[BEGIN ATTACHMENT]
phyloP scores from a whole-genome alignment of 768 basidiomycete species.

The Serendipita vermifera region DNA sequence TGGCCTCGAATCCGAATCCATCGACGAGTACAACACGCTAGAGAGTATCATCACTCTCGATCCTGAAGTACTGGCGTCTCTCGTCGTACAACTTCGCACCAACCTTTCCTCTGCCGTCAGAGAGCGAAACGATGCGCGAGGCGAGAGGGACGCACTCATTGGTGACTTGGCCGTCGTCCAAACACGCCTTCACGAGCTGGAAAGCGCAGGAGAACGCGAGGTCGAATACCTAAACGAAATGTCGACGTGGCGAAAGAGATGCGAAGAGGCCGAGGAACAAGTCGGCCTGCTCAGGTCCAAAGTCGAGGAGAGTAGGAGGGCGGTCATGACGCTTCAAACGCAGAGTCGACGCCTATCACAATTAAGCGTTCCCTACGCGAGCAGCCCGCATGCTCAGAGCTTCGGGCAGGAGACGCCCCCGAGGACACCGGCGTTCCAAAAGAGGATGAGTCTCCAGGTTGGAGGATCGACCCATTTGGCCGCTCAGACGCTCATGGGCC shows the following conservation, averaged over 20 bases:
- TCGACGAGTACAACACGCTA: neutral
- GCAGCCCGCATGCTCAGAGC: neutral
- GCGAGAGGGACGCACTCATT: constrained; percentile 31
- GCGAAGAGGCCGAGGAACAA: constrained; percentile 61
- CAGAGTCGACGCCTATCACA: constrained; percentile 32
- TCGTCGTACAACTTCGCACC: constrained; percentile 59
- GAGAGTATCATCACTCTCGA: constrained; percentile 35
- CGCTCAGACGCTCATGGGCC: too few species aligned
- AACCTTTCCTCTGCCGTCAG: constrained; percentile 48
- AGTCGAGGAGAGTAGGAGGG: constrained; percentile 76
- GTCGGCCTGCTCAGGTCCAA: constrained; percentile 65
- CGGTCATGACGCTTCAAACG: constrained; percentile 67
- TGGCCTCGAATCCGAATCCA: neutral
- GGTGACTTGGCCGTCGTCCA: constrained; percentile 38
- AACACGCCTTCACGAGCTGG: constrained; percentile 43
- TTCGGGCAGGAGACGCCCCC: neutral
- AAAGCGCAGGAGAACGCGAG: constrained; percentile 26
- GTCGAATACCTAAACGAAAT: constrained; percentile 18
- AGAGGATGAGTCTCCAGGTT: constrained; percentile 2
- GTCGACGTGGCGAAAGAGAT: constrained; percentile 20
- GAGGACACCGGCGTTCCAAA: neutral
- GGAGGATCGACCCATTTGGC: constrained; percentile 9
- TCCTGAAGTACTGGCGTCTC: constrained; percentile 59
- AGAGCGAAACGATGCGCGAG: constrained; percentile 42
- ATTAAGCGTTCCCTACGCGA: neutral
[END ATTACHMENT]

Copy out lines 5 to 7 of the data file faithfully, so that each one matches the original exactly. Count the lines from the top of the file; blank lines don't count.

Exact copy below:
- GCGAGAGGGACGCACTCATT: constrained; percentile 31
- GCGAAGAGGCCGAGGAACAA: constrained; percentile 61
- CAGAGTCGACGCCTATCACA: constrained; percentile 32